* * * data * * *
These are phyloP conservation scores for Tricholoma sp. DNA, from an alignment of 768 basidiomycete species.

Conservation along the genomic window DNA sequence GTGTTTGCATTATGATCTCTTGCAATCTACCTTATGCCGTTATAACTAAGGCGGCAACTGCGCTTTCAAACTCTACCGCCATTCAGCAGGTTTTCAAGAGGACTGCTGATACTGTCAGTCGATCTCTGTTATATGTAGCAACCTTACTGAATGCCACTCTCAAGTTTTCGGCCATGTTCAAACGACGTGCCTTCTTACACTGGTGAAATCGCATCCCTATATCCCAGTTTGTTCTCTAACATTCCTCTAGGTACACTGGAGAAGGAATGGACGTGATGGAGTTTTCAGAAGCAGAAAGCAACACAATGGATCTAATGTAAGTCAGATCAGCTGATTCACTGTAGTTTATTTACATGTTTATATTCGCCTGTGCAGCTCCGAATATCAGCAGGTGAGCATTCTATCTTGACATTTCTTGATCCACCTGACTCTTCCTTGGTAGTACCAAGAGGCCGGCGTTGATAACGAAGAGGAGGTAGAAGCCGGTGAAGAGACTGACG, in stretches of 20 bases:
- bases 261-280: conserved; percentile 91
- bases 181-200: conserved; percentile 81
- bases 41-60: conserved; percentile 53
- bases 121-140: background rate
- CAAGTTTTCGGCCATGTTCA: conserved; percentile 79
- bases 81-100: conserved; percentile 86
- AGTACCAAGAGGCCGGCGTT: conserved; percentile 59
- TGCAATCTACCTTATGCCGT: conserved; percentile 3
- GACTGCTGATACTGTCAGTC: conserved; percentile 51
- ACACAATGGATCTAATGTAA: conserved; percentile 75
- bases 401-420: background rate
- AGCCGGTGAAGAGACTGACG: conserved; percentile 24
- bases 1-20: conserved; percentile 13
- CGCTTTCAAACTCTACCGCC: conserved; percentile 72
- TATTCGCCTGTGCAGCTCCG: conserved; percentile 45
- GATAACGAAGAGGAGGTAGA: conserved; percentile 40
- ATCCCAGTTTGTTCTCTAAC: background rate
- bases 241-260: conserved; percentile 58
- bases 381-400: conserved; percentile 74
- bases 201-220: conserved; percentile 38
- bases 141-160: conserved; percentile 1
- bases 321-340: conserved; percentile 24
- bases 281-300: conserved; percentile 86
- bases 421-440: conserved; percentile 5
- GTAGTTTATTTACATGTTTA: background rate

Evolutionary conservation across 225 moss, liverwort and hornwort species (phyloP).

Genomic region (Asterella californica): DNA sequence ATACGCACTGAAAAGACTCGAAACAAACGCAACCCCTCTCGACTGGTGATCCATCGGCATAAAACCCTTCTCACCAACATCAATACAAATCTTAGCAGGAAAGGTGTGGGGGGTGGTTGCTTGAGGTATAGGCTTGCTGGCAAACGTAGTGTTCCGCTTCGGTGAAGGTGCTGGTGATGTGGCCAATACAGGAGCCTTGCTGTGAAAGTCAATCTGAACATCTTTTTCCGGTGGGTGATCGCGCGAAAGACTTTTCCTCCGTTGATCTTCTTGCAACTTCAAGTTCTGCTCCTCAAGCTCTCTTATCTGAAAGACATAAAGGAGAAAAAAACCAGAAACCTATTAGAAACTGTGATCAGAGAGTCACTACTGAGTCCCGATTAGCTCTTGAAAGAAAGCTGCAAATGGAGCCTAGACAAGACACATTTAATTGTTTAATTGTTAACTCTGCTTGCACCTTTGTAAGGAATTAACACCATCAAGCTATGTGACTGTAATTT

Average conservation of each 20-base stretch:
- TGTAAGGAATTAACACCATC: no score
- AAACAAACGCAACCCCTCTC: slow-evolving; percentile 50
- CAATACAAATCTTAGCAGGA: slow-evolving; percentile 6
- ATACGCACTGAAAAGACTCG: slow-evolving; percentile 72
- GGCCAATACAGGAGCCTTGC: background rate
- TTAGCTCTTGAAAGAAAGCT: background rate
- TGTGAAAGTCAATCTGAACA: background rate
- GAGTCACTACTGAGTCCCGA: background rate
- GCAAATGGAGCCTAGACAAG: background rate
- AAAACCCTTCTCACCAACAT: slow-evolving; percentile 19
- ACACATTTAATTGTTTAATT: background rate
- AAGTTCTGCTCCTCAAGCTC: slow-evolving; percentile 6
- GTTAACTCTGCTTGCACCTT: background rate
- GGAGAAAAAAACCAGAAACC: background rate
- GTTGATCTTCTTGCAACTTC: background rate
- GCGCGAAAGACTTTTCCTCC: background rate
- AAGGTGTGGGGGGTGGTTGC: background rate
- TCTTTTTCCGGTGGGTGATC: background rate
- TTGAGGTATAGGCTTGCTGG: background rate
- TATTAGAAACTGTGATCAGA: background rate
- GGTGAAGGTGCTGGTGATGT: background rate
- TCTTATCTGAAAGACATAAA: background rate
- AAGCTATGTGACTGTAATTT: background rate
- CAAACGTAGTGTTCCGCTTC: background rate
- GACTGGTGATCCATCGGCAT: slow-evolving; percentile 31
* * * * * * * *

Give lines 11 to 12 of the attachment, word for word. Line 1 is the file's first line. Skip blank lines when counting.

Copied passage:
- GACTGCTGATACTGTCAGTC: conserved; percentile 51
- ACACAATGGATCTAATGTAA: conserved; percentile 75